Exam 1 is based on material covered in class
and in projects 1, 2, 3.
Regarding the projects:
sufficient to understand the steps and the resulting observations.
No need to know details of openssl API.
Regarding the class material:
sufficient to understand it at the depth covered in class.
The
crypto slides are at the depth covered in class,
and so you should understand them
(except for some DES details, such as weak key and semi-weak key).
The course text, NS (Network Security, 2nd edition) does a good job
on the crypto and authentication material,
but often in more detail than is needed for the exam.
NS chapter 1: Introduction.
NS chapter 2: Introduction to Cryptography.
NS chapter 3: Secret-Key Cryptography.
NS chapter 4: Modes of Operation.
NS chapter 5: Hashes and Message Digests.
NS chapter 6: Public Key Algorithms.
NS chapter 9: Overview of Authentication Systems.
Fyi, here is a (perhaps incomplete) list of the topics covered in class:
Secret-key (i.e., ordinary) encryption:
Block encryption functions (e.g., DES, AES).
Basic internal operation
(i.e., rounds involving key-dependent swaps and mangling).
Desired properties of ciphertext
(i.e., 1-1 function of key and plaintext, thoroughly scrambled, ...).
Encryption of arbitrary-sized message (i.e., ECB, CBC, OFB, CFB).
Basic internal operation.
Desired properties of ciphertext.
Cryptographic hash functions:
Functions (e.g., MD4, MD5, SHA-1, SHA-256, HMAC).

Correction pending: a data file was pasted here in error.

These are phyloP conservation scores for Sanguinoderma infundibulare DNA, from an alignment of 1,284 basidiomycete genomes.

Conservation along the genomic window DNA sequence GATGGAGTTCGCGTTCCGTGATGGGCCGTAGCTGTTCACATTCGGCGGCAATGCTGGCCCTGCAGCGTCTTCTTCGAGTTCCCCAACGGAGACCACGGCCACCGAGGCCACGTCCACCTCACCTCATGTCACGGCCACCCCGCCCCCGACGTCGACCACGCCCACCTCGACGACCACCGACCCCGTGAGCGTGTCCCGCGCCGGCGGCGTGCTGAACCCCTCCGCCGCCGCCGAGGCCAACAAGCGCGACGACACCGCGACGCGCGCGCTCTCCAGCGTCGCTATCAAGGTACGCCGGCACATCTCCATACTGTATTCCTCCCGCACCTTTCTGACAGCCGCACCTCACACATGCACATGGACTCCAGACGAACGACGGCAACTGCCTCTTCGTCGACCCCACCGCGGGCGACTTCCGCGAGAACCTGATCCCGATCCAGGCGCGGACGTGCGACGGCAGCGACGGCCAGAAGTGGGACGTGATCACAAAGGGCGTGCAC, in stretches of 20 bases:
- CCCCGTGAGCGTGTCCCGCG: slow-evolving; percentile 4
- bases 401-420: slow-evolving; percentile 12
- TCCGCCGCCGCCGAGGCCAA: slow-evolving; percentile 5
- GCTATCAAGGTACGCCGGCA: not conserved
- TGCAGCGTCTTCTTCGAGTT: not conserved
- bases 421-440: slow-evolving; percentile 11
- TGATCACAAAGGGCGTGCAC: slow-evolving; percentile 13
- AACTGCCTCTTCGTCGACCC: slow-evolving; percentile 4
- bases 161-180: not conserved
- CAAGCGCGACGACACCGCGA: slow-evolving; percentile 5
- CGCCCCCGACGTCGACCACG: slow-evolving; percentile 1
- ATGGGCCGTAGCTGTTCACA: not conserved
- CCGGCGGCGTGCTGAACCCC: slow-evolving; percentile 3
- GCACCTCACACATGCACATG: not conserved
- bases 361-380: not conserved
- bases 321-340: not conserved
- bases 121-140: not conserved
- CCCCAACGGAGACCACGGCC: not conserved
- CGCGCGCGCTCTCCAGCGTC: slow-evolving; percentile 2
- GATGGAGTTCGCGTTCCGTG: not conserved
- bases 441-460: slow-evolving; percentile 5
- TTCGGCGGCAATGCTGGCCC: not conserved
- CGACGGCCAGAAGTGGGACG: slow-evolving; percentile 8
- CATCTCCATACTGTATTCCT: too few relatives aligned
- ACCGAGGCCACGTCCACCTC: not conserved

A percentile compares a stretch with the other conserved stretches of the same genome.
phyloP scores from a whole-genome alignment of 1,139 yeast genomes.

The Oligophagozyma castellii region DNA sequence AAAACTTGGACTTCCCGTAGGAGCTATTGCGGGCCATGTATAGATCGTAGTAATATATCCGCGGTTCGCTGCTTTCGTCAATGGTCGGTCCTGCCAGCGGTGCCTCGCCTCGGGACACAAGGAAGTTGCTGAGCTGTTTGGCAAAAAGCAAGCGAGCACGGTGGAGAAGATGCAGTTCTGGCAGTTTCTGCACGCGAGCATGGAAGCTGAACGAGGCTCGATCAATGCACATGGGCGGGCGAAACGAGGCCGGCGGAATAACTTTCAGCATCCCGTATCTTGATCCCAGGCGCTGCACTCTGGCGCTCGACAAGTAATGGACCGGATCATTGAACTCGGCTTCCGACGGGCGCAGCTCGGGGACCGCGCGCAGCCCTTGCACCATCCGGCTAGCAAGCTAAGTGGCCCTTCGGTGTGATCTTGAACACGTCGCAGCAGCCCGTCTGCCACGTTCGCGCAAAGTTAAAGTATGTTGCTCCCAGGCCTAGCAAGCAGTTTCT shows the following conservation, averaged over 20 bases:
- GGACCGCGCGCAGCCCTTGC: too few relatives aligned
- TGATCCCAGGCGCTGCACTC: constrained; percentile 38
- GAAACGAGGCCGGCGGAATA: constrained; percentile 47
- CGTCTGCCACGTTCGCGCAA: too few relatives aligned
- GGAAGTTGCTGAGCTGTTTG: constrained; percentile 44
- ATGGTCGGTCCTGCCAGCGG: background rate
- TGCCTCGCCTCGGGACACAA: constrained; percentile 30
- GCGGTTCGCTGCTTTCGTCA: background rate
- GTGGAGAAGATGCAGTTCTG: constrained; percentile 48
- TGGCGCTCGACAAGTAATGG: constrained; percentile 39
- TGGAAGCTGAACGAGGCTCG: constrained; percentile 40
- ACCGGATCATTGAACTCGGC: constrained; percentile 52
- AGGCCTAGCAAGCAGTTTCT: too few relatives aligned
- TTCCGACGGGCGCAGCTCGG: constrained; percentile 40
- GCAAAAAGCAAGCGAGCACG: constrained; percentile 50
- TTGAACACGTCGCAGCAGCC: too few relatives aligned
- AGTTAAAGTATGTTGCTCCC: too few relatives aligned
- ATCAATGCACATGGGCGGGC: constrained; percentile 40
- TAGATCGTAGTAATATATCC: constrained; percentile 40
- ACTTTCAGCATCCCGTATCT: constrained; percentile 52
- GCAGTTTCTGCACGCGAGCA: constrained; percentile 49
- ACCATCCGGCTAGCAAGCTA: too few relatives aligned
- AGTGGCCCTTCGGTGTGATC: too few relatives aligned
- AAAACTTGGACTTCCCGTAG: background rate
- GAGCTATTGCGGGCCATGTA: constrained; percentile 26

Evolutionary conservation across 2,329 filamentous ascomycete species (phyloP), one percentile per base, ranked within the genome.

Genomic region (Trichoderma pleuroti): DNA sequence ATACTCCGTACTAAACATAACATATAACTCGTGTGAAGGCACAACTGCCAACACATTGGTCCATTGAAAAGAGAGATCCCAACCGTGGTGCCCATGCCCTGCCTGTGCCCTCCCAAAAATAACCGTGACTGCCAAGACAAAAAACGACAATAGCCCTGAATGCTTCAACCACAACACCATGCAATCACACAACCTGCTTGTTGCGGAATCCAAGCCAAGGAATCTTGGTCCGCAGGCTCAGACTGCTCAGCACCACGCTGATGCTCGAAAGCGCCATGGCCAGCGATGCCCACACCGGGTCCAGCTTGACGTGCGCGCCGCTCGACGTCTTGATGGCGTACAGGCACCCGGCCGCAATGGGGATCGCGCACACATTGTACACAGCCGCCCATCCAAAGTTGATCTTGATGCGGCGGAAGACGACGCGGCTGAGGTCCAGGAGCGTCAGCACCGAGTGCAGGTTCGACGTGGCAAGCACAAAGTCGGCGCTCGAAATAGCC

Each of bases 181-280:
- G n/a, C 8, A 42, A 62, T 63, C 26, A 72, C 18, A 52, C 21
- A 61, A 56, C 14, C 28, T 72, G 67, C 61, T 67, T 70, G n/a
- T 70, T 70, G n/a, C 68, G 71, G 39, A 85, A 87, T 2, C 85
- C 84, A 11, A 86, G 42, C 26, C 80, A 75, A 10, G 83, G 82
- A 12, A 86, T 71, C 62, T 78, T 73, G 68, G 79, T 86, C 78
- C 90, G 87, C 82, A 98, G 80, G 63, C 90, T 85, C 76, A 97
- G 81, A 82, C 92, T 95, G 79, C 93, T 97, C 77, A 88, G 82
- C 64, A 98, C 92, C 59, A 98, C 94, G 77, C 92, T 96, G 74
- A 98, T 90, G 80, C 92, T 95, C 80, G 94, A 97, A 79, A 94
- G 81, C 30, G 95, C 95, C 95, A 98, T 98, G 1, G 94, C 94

Basic internal operation (i.e., iterate over text blocks, passes on block, etc).
Desired properties of hash output.
Keyed hashes.
Public-key crypto:
Basic operation: [priKey, pubKey] pair;
functions F(txt,priKey) and G(txt,pubKey).
RSA:
structure of private and public keys;
how to generate a key pair;
how to encrypt, decrypt, sign
(padding, mod-n exponentiation).
Diffie-Helman:
structure of private and public keys;
generation of keys,
how to encrypt, decrypt, sign.
Achieving confidentiality or integrity or both via secret-key crypto.
Achieving confidentiality or integrity or both via keyed hashes.
Achieving authentication (and session key) via secret-key crypto.
Achieving authentication (and session key) via keyed hashes.
Achieving authentication (and session key) via public key crypto.
Example problems:
Can you obtain RSA keys starting from p = 11 and q = 19.
If not, explain.
If yes, obtain n, e, d.
Do n = 51, e = 3, d = 11 consitute valid RSA parameters.
If not, explain.
If yes, obtain the corresponding p and q.
Give the key size and block size for DES.
Give the key size and block size for 3DES.
Give the key size and block size for AES.
How many block encryption operations and block XOR operations are required
to achieve ECB-DES encryption of a message of 20 blocks.
How many block encryption operations and block XOR operations are required
to achieve CBC-DES encryption of a message of 20 blocks.
What is the size of the output.
How many hash operations are required
to achieve an HMAC keyed hash of a message of 20 KB.
You are given a hash function that outputs a 32-bit hash.
You want to find a collision in 20-character strings.
How much memory would you use.
How many hashes would you expect to compute.
Explain briefly.
If your hash function did not do a good job in generating random outputs,
how would this affect your answers.
Consider the following authentication handshake between A and B
(like what I described in class).
Here, [pubA, privA] denotes A's public-key pair,
[pubB, privB] denotes B's public-key pair,
and each has the other's public key.
A generates random nA,
sends [A,B,X(nA,pubB)].
B receives this message,
generates random nB,
sends [A,B,X(nB,pubA),X(nA,priB)],
and sets the session key to (nA XOR nB).
A receives this message,
sends [A,B,X(nB,priA)],
and sets the session key to (nA XOR nB).
Can an attacker who sees the messages obtain the session key?